Media Law ch.2.2

Card Set Information

Author:
vpenaloza23
ID:
5020
Filename:
Media Law ch.2.2
Updated:
2010-01-24 19:44:33
Tags:
ML ch.2.2
Folders:

Description:
ML ch.2 part 2
Show Answers:

Home > Flashcards > Print Preview

The flashcards below were created by user vpenaloza23 on FreezingBlue Flashcards. What would you like to do?


  1. due process clause
    nor shall the state deprive any person of live, livery or property with the due process of law.
  2. Brandenburg v. Ohio
    • brandenburg, ku klux klan member accused of calling americans to do negative actions against jews and niggers.
    • First amendment protects even them....because it wasn't persuasive or effective enough to produce imminent results.
  3. imminent lawless action
    • current clear and present danger test.
    • speech can be suppressed if it cases or results in immediate violence or other lawlessness.
  4. to invalidate statutory law
    • 1.must declare it unconstitutional
    • 2. it has been applied unconstitutionally to the person being accused.
  5. Range of those protected by the 1st amendment.
    adults, college students....everyone!
  6. Types of Speech:
    -no communicative value
    -purely communicative
    -combination of communicative and non communicative
    • talking, sceaming, writing letters.
    • burning the flag
  7. Direct limitation of speech
    • sets high hurdles for courts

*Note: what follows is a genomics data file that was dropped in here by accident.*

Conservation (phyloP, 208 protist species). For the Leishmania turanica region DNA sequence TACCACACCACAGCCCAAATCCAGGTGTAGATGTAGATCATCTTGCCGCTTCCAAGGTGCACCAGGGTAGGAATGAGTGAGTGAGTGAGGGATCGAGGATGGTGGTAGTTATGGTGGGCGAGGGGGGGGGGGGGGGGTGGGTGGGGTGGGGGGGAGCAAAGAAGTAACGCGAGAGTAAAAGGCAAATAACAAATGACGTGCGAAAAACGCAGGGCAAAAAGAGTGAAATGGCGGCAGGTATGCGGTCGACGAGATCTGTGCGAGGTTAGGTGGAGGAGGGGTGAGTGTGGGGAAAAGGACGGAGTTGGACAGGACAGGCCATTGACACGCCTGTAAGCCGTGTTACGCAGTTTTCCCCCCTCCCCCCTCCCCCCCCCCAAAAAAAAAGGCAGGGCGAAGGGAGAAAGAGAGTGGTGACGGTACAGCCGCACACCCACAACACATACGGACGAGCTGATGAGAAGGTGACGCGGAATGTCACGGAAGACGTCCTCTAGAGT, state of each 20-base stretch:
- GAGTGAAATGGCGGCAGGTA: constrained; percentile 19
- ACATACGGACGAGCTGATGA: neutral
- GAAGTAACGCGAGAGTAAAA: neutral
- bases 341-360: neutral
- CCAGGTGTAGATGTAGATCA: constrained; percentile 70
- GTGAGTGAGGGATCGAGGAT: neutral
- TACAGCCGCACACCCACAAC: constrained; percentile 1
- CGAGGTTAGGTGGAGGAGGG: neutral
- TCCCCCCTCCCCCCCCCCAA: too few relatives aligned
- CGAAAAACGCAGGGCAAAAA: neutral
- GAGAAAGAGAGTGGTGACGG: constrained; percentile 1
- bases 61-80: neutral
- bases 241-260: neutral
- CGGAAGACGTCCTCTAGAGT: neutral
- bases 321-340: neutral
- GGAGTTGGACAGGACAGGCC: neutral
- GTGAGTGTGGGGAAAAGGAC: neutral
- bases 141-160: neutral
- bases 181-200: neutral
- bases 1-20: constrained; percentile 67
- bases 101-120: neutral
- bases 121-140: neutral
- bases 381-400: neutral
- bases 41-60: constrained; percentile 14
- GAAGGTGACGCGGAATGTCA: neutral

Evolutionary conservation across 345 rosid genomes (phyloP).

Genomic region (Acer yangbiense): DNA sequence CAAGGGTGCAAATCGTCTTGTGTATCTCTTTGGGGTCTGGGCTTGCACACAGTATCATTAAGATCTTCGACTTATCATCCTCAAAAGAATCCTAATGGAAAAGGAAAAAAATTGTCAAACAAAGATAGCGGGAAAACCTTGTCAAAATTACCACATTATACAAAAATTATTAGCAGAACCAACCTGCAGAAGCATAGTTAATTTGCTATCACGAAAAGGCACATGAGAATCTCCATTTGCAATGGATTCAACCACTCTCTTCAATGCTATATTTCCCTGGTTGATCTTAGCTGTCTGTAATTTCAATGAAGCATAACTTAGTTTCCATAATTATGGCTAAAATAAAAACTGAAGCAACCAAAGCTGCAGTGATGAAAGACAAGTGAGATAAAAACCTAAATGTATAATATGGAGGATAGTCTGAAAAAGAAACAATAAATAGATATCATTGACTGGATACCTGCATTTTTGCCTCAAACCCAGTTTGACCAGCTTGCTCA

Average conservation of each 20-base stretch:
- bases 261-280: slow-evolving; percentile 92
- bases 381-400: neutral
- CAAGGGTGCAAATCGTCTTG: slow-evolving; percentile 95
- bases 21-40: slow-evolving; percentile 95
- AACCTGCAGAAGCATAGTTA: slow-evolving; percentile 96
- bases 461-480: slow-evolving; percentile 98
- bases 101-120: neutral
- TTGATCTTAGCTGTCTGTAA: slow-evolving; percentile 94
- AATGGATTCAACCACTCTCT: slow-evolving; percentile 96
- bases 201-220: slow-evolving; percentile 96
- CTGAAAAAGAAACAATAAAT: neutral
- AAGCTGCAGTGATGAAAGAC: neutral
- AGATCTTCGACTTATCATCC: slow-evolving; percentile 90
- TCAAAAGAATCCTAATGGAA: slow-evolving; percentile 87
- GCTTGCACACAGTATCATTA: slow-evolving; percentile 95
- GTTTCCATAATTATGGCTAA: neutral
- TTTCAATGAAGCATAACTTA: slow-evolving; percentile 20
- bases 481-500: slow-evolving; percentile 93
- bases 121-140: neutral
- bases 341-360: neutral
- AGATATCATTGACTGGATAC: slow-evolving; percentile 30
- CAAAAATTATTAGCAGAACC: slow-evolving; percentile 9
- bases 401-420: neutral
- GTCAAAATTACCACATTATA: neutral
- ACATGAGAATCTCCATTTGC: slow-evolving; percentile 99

• strict scrutini
  8. indirect limitation of speech
    • low hurdles for courts.
    • intermediate scrutiny.
  9. Texas v. Johnson
    • burning the american flag. (symbolic)
    • ruled unconstitutional for courts to prosecute for burning the flag.
    • strict scrutiny-direct restriction of speech.
  10. U.S. v. Obrien
    • burning of draft cards.
    • direct restriction on speech- high hurdle.
    • strict scrutiny.
  11. Prior restraint
    government saying speech before it has been published; also called censorship.
  12. Near v. Minnesota
    • state of minnesota getting sued for not allowing near to publish his newspaper because it was publishing negative things about the government.
    • decision (5-4) set precedent against prior restraint. not constitutional under law.
  13. Grosjean v. American press co.
    • no tax on newspapers
    • - ad tax, circulation tax
    • invalidated a tax on knowledge.

What would you like to do?

Home > Flashcards > Print Preview